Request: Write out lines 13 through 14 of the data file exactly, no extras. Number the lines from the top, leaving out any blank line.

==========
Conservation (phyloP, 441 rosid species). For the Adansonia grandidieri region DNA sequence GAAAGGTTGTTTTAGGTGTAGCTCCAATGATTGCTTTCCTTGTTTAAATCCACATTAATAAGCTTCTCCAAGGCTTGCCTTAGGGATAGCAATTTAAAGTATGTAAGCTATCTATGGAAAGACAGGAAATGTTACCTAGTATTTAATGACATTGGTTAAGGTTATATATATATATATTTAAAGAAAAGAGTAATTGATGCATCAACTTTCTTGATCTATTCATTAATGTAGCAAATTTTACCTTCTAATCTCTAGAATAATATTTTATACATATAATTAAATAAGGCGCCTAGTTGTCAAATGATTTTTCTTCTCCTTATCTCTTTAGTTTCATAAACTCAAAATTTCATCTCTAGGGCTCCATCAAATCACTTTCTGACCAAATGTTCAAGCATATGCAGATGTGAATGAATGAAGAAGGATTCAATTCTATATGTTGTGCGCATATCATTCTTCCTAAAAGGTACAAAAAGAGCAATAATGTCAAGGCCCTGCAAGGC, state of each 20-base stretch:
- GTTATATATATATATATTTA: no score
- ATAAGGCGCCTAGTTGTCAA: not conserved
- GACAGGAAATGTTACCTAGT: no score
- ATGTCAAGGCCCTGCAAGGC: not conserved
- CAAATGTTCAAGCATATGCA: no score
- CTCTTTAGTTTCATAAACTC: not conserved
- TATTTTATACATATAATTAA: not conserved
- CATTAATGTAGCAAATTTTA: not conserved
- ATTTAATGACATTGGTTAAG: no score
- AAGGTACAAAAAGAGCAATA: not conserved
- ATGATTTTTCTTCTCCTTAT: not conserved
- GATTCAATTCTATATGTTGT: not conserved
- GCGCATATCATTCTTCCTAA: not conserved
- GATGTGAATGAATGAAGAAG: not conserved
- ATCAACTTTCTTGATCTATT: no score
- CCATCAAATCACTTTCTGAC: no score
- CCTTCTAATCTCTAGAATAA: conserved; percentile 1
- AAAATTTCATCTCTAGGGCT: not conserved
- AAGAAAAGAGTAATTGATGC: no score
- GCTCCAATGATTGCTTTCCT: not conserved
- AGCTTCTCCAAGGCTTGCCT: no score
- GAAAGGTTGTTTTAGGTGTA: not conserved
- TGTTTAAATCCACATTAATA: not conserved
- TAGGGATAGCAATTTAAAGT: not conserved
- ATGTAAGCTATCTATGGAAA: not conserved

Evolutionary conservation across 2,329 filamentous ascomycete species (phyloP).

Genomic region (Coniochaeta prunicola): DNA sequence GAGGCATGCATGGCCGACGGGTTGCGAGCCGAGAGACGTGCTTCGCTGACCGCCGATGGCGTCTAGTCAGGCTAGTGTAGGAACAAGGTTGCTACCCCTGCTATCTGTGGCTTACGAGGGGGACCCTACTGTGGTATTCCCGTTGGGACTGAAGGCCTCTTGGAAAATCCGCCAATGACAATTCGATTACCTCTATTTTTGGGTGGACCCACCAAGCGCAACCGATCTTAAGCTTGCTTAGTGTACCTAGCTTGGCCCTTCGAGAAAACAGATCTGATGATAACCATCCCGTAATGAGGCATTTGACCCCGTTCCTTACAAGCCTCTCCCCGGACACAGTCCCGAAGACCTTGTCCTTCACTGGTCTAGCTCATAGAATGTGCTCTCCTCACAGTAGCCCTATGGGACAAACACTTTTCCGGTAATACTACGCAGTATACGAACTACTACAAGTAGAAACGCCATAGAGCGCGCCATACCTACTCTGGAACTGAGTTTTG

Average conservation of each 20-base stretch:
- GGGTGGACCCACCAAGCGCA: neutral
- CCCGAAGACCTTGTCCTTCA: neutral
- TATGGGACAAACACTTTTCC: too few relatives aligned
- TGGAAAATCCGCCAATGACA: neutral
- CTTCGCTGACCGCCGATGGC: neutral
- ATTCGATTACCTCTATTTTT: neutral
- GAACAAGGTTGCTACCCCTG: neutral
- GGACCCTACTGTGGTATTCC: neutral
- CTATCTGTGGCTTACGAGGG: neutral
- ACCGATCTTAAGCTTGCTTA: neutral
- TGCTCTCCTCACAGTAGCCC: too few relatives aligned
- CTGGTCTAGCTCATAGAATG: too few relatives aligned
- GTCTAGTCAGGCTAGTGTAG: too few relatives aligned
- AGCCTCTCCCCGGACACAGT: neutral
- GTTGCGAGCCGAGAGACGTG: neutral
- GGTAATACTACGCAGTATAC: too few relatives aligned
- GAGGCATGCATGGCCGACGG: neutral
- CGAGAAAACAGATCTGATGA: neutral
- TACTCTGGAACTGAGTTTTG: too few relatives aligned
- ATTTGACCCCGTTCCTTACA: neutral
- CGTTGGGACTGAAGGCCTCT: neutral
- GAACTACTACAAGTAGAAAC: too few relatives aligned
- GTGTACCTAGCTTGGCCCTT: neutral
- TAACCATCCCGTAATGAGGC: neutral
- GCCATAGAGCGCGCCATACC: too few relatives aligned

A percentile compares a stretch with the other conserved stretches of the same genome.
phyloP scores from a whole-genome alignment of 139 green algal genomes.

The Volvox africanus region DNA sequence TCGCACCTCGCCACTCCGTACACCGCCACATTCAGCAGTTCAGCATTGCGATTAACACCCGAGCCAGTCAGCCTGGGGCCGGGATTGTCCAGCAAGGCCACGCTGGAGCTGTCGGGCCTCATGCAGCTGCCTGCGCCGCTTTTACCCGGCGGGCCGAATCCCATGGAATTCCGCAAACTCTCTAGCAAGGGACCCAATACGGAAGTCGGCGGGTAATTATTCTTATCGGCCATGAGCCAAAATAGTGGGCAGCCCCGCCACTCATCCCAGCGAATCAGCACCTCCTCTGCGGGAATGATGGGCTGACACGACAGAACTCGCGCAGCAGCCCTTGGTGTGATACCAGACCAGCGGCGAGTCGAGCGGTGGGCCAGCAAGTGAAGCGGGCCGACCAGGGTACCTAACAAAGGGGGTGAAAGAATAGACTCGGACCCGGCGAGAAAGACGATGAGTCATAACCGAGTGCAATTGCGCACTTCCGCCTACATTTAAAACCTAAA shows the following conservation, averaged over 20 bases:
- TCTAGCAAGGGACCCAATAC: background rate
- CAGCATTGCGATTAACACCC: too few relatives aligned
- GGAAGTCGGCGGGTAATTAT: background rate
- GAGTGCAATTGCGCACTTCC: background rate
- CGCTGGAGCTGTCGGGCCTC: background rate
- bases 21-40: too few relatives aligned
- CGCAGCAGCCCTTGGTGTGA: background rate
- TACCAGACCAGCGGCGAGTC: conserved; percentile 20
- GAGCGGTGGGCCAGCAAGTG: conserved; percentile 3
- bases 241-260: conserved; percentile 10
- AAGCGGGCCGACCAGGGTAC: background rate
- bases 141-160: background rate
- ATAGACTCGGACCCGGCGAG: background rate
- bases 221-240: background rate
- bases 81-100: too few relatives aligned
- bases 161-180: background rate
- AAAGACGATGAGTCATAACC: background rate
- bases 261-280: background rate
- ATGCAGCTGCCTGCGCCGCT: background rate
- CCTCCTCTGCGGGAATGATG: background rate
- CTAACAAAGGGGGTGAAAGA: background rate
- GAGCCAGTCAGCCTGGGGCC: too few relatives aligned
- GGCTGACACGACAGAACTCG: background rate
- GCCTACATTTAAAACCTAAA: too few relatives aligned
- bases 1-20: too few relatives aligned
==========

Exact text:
- GATTCAATTCTATATGTTGT: not conserved
- GCGCATATCATTCTTCCTAA: not conserved